- Totally handwired (turret)
- Two independent channels
- Two inputs per channel
- Channel controls for volume, bass, treble
- Master presence control
- 50 watt head
- Solid state rectified
- Speaker, external speaker outs
- All tube: 12ax7 preamp section, 6l6 power tubes
Piece of cake. Plug in, set two tone controls and volume, and you are set. No channel switching, no master volume, no BS to deal with, just pure vintage Fender circuitry. Each channel is totally independent, so you can plug in multiple instruments/vocals without getting canceling or noise issues. Each channel has two inputs, input 2 has a bit of a gain pad on it. It isn’t too heavy like most Fender heads, and is pretty much indestructible. I’ve seen these fall down stairs without any damage save the tubes. They are pretty old, so know that tubes and filter caps may need to be replaced. The amp reacts beautifully to pretty much any pedal I’ve used with it, though there is obviously not an effects loop.
Pure bliss. It really is just the perfect blues amp. Very warm and round cleans, with just the right amount of grit when you dig in. When you can plug in to an amp and get a killer sound without any twiddling, you know you’re on to a keeper. That’s what this is. Great tone on just about any settings with every guitar I’ve run through it. The true presence control is a really fantastic feature that dials high end and sparkle back into the amp, and a much more useful control than the bright switches in later black and silverface models. These came stock with solid state rectifiers, so are less spongy and saggy. I’ve had a tube rectifier modded into mine which is pretty easy and nonintrusive, but that’s all personal preference.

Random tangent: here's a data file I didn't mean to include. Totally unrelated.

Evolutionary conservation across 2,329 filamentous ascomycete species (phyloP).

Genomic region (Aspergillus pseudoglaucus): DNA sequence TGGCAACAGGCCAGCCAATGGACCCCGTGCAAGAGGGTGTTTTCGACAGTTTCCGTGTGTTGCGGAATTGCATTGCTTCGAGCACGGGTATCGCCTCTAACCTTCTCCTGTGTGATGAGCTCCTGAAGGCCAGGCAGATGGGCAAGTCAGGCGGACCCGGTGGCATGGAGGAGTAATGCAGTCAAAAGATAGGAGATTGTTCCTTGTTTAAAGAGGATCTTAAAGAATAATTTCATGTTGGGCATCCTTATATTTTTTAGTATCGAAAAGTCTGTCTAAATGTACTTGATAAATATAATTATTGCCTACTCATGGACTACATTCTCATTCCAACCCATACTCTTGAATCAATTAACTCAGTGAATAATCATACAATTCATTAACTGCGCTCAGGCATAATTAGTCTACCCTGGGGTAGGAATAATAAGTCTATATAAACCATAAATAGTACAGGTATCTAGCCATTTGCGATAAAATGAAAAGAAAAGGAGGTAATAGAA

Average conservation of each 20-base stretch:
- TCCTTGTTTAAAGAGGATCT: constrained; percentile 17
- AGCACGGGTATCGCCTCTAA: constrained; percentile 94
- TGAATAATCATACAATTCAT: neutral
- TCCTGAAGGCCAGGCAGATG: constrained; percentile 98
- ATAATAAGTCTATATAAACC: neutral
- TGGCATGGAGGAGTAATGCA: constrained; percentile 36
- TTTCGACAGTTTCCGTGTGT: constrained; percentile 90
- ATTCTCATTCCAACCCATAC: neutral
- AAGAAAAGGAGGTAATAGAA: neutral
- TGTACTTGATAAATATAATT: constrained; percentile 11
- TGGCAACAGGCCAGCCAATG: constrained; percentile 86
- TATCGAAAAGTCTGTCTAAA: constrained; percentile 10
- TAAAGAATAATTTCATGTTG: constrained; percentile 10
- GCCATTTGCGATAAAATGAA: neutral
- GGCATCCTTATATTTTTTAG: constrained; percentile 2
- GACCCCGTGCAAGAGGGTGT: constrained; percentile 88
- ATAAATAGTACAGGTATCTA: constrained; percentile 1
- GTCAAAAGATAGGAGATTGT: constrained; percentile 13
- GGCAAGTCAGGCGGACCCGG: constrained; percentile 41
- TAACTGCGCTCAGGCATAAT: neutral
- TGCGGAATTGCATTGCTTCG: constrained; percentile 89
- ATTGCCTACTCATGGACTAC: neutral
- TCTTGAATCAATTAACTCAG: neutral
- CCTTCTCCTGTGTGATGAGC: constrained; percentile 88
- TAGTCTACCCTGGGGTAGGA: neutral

If you can find one of these at a decent price, hold on to it. The blonde head was a transitional model between the tweed 4x10 and the blackface head, only made for a few years (mine is a ’63). It is somewhat of a sleeper model, though steadily gaining in popularity. Blonde Bassmans (men?) aren’t quite as expensive as other amps from that era. If you still find it out of your price range, the black face era amps are excellent, and run in the range of 5-600 USD. Another option is the Bassman channel on the newer production super-sonic.
This is my favorite amp for warm cleans, and I recommend it highly.
The Fender Bassman Amp Blonde 1963 is a tube based bass guitar amplifier head. It has two channels - one that is labeled 'bass instrument' and one is 'normal', even though both are designed for bass guitar. Each channel has two 1/4 inch inputs and there is a connection in the back to send the head to a bass cabinet. It also has both a power switch and stand by switch in the back.
The make up of the Fender Bassman Amp Blonde 1963 isn't too hard to get accustomed to as it has somewhat standard parameters. Each channel has knobs for volume, treble, and bass, and there is also a presence knob all the way on the right that applies to both of the channels. As you can probably tell, this is just about as basic as parameters as it gets when it comes to an amp, but in this case it is definitely enough as the amp sounds great even before you tweak. Since this is a vintage amp, the manual is long gone but it is easy enough to use that you don't need one.
The sounds that you get with the Fender Bassman Amp Blonde 1963 are pretty incredible. You can get a really full sound regardless of what cabinet you are using and even sounds great if you only use the amp head for recording. Even though there aren't a ton of parameters, volume, treble, bass and presence are really all that you need because this amp has a great inherent tone. I wouldn't recommend using this for anything other than bass guitar, although I know that some people use this for guitar. You get a really full bass tone while using this amp head and it should be used for that and nothing else.
I only recently got the chance to use the Fender Bassman Amp Blonde 1963 and I'm really glad that I am now able to use it as it is truly a great sounding bass guitar amp. I have only used it for recording but it is suitable for any sort of use. Since this is a vintage amp they aren't cheap and while I wouldn't say that they are hard to come by, you will have to do a bit of searching to get one in good shape. If you are looking for one of the better bass guitar amp heads made, the Fender Bassman Amp Blonde 1963 is a great place to start.